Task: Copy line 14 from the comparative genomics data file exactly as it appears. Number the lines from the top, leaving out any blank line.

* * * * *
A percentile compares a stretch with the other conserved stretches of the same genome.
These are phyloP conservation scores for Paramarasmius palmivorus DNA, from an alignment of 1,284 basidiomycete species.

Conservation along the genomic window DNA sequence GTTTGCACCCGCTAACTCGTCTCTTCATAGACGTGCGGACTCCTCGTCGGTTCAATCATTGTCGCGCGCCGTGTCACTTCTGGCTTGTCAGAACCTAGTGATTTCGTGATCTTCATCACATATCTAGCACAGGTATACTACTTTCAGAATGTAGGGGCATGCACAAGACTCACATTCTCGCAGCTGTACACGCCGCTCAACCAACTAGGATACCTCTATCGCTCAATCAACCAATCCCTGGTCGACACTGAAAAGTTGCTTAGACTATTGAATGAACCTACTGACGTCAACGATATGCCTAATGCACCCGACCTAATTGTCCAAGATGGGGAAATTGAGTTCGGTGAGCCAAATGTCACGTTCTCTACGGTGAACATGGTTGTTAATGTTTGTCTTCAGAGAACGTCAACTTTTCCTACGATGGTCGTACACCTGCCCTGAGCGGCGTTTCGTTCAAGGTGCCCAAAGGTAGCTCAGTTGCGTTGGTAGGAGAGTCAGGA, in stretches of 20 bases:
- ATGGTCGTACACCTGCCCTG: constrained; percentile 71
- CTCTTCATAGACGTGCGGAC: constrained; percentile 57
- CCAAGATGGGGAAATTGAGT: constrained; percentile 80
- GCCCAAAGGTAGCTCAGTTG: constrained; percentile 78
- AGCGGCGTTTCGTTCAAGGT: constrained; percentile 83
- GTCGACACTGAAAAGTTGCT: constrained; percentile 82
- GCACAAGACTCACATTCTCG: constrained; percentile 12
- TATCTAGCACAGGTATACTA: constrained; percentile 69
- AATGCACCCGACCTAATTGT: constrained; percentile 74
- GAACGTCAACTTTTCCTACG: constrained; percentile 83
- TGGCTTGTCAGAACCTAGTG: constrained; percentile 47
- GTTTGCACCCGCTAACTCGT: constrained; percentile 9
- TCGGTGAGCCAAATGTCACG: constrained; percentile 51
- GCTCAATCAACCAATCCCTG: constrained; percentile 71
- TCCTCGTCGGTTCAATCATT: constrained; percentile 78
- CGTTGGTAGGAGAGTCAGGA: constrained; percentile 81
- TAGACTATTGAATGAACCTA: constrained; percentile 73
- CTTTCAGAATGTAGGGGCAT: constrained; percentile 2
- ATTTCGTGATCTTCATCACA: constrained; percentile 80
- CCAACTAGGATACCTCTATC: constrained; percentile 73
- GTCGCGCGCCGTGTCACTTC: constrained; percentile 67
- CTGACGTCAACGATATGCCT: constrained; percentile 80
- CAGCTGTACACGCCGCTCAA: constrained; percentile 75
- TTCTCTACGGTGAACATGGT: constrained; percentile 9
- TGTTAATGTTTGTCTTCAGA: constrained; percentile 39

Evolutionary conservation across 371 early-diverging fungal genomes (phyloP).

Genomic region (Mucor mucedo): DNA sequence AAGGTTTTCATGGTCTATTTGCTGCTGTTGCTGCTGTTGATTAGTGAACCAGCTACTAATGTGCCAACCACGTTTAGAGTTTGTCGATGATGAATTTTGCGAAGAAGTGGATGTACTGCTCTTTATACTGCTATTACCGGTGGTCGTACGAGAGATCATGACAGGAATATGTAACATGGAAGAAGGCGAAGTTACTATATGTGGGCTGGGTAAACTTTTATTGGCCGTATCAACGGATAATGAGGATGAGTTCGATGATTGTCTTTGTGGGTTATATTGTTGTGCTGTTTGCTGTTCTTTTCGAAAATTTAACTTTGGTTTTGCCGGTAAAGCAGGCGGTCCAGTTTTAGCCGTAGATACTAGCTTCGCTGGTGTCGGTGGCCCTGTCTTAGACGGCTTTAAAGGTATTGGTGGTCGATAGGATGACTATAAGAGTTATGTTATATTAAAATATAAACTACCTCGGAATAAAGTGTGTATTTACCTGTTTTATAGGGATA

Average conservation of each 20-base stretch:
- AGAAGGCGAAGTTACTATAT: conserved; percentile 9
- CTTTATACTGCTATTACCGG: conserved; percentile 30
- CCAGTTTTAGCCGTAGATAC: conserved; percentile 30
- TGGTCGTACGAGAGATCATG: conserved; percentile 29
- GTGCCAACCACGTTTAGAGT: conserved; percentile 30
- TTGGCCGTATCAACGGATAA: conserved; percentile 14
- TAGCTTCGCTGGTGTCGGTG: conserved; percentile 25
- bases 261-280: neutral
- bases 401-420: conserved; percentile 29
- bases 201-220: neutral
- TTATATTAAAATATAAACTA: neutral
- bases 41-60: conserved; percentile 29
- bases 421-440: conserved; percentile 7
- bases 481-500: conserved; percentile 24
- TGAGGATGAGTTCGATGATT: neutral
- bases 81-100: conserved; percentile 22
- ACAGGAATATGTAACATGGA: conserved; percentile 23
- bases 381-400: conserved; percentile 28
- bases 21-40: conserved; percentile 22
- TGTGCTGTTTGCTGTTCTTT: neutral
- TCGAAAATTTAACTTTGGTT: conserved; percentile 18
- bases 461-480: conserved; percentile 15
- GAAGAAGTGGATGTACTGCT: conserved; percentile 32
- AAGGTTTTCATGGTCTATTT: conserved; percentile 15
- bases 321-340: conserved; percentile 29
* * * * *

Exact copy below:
- TGGCTTGTCAGAACCTAGTG: constrained; percentile 47